Lost luggage in the land Downunder

September 27, 2017
bag tracking Air France

The mishandled baggage rate for international departures across Australia’s major airports is more than twice the average  for the Asia-Pacific region,  according to figures revealed in a rare glimpse of Downunder luggage problems.

The Australian Government does not report mishandled baggage but international airlines teamed with technology company Unisys to look at rates for passengers departing Sydney, Perth, Brisbane and Melbourne airports.

The analysis, released by the Board Of Airline Representatives of Australia, looked at about 60 per cent of departing international flights across the airports.

It estimated the rate of mishandled bags for 2016-17 was 3.9 per thousand passengers, resulting in about 85,000 mishandled bags and a cost to international airlines of about $A25 million.

This compares with a 2016 Asia-Pacific figure of 1.81 bags per 1000 passengers reported by another technology company, SITA.  It is also higher than the US rate of 2.7 bags per 1000 passengers recorded by the Department of Transportation for 2016.

However, it is lower than SITA’s 2016  global rate of 5.73 bags per 1000 passengers.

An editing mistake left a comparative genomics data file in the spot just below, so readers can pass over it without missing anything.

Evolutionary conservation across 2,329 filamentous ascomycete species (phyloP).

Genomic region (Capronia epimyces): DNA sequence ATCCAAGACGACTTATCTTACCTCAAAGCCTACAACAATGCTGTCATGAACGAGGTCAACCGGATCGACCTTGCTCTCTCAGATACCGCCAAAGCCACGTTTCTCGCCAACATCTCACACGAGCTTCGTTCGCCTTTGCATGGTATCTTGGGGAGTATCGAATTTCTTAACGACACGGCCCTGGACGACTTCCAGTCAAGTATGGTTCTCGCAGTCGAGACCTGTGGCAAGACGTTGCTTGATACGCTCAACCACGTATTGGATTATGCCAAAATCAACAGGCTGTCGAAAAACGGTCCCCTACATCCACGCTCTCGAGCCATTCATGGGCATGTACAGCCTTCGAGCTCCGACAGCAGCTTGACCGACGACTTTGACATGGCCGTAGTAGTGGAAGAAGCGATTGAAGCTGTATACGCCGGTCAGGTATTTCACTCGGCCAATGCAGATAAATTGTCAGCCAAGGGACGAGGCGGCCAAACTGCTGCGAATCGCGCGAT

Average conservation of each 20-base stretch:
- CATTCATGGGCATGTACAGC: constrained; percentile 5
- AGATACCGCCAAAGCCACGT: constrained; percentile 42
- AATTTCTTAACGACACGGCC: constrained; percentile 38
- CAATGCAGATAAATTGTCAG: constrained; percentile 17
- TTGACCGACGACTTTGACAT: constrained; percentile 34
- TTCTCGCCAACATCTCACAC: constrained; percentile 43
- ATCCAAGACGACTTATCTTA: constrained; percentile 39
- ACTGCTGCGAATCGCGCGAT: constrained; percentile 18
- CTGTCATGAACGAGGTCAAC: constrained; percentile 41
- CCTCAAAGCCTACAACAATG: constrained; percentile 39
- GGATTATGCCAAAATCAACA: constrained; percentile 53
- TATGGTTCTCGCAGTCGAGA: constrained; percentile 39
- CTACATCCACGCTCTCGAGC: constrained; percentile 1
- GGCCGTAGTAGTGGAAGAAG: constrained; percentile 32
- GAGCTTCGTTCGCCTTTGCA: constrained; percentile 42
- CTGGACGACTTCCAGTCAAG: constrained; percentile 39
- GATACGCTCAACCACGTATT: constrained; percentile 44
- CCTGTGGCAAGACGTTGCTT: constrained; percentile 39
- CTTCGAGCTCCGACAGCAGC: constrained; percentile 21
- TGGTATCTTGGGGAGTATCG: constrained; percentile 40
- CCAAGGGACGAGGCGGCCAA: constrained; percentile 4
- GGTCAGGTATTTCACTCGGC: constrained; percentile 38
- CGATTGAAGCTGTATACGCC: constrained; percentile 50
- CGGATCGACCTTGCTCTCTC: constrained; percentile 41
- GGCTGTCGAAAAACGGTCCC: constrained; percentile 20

Unsurprisingly, bags were more likely to be mishandled during the complex process of transferring between carriers and ground handlers.

Thw BARA-Unisys analysis found 46 per cent of mishandled bags were transfer bags —  a figure consistent with the  figure 47 per cent in the SITA global study — but they accounted for just 8 per cent of the total.

It calculated the rate of mishandled transfer bags was about 10 times that of direct check-in bags.

The analysis also found bags were more likely to be mishandled during the peak summer holiday travel period with the rate over December-January rising to 5.1 per 1000 passengers.

The term mishandled baggage does not necessarily mean luggage has been lost or destroyed; it can simply mean it has become separated from its owner. In many cases, the two are eventually reunited.

Nonetheless, it is one of the areas airlines are intent on improving through an International Air Transport Association resolution due to come into effect in the middle of 2018.

BARA said airlines already had a $A25 million financial incentive to improve baggage handling but airports were “financially insulated” from the problem. It called for a move to aeronautical service agreements that would address the situation.

“A rise in the rate of mishandled bags makes no dent in airport annual profits,’’  BARA  said “With little to no ‘financial skin in the game’, even if the airport is reporting outcomes to airlines as part of its key performance indicator (KPI) regime, it lacks the same financial incentive as airlines to invest in its service delivery capability.’’

BARA said projects that would help reduce the mishandled bagged rate included equal priority for baggage makeup space, improved maintenance of baggage systems, and tracking bags across handover points.